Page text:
Young children have a great skill for learning visually but many have not learned how to use this for words, the skill that fluent readers and spellers have developed naturally. The result, tests and assessments and much heartache for the child and the family. Then at the age of 7 they have a Dyslexia diagnosis. And what does that achieve? More of just the same teaching and more time in exams. It doesn’t take the lifetime of heartache, embarrassment, misery, etc away.
But after 22 years experience teaching Dyslexics to spell and read easily, based on the neuroscience and their strengths, it was obvious how to stop it happening. We were simply looking at the problem the wrong way around.
We know that phonics doesn’t work for every child, and for those creative, imaginative children who think differently from the way they are being taught in school, phonics creates learning difficulties. But the government demands phonics only is taught from the Reception year. (4-5-year-olds).
“It was just like magic, in 30 minutes on zoom my daughter learnt this skill”. Listen to Hana’s story here: htttps://youtu.be/C9TkU2P9bv0
First lets help you understand visual learning, an essential skill for all sorts of things.
Visual learning is not visual teaching, where you show someone a picture; visual learning is about the mental image pictures you make up in your head. They may be something you have seen before, known as memory (visual recall), or new ones you have created, known as imagination (visual construct). Let’s look at some examples, all of which require the use of mental images:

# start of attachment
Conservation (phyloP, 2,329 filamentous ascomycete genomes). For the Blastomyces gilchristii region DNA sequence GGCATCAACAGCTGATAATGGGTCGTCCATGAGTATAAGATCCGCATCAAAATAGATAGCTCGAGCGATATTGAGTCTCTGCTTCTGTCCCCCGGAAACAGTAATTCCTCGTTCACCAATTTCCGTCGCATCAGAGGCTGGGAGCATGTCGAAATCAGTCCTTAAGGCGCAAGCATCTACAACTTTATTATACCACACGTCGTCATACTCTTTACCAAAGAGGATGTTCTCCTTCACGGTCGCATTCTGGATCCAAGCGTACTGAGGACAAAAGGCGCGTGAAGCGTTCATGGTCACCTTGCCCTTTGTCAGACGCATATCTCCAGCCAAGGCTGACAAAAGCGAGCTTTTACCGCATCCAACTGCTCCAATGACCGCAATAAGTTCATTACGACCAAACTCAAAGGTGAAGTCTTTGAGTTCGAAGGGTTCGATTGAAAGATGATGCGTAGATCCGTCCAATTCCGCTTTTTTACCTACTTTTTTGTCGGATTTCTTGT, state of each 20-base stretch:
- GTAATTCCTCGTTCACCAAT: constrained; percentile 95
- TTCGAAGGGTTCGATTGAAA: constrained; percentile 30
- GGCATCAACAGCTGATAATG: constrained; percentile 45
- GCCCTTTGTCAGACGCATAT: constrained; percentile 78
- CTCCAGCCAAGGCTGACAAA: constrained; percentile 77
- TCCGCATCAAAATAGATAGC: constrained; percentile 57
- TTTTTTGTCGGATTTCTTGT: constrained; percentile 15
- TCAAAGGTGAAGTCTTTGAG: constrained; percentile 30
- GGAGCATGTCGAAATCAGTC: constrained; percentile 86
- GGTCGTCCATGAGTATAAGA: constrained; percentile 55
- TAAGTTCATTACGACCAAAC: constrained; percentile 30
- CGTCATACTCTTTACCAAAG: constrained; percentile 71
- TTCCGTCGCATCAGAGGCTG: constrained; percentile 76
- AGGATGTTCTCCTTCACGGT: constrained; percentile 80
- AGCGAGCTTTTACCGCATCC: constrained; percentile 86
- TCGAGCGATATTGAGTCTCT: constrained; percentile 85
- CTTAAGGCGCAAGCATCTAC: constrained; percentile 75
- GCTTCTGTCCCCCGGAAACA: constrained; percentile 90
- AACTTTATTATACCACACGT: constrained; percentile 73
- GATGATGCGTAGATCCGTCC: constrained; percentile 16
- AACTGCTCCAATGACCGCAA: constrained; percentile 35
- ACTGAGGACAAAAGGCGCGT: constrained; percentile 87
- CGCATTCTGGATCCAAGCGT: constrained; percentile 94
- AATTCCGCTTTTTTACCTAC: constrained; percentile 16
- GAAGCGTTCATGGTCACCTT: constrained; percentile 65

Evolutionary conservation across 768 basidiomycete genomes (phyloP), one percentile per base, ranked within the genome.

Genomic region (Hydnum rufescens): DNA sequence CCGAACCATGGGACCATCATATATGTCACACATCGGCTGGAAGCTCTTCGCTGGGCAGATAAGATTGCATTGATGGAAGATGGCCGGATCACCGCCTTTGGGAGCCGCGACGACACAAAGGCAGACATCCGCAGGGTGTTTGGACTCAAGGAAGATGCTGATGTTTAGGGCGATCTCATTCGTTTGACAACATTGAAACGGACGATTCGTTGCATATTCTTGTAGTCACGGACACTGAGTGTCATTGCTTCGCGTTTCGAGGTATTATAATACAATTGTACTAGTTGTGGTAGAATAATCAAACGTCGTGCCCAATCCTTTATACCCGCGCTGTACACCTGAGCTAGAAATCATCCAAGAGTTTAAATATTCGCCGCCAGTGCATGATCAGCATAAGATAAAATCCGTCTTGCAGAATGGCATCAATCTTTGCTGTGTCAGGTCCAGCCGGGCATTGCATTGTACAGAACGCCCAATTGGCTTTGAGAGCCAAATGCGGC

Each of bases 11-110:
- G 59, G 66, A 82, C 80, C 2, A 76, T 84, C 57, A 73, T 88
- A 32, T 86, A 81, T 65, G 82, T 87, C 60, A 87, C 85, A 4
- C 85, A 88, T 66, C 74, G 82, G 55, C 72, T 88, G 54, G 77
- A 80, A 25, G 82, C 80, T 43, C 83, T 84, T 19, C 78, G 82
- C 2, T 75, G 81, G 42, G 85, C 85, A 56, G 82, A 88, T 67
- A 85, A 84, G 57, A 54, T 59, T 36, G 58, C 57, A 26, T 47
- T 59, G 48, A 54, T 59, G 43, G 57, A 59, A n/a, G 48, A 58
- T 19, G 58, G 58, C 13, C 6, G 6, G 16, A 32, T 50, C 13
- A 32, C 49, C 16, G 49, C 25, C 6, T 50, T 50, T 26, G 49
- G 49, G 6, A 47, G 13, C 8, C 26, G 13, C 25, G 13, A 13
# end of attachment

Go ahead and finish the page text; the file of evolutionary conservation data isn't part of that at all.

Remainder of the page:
- To find things, recognise people, remember stories, draw letters, “great memory men”, and know when words look wrong.
- To recall a story
- To recall what letters look like and to recognise simple words
- To write letters and words.
- To picture a story you want to write.
- To recognise and understand numbers.
- Creative play
- Innovation and curiosity
From research carried out by NASA[i], we know that small children are “Creative Geniuses.” It is, therefore, unlikely that they have any problems visualising. But it is worth encouraging them to talk about their pictures to grow up with this invaluable visual skill.
So is your child a creative genius? Do they have great pictures stored in their head? When you ask them about an event do they look up to access their visual memory. This is a fabulous skill.
Interested to learn more and how we can together stop Dyslexia happening, follow this blog next time or join one of my free online live classes at www.visualkids.co.uk. Scroll down to Ready to try a Different Strategy for Dyslexia.
[i] Nasa Research. https://medium.com/@connect_75384/the-end-of-education-94f3a39fe97c
My name is Olive Hickmott; I would be pleased to support you in any way I can.
You are welcome to contact me firstname.lastname@example.org
Here you will find my learning platform for some of my training programmes www.visualkids.co.uk
You will find other useful information and Practitioner Training at http://www.empoweringlearning.co.uk
Here is my YouTube channel for more free resources: https://www.youtube.com/c/OliveHickmott
My latest books are:
The Elephants in the Classroom: using every student’s natural power of Mental Imagery to enhance learning: Neurodiversity through the lens of mental Imagery.
Bridges to Success – How to transform Learning Difficulties
#dyslexia #dyslexiaforvisualkids #olivehickmott #visuallearning
I’m sure you are right, Olive. Sometimes it only takes a few moments to explain how the brain works and children can develop the skill of word recognition.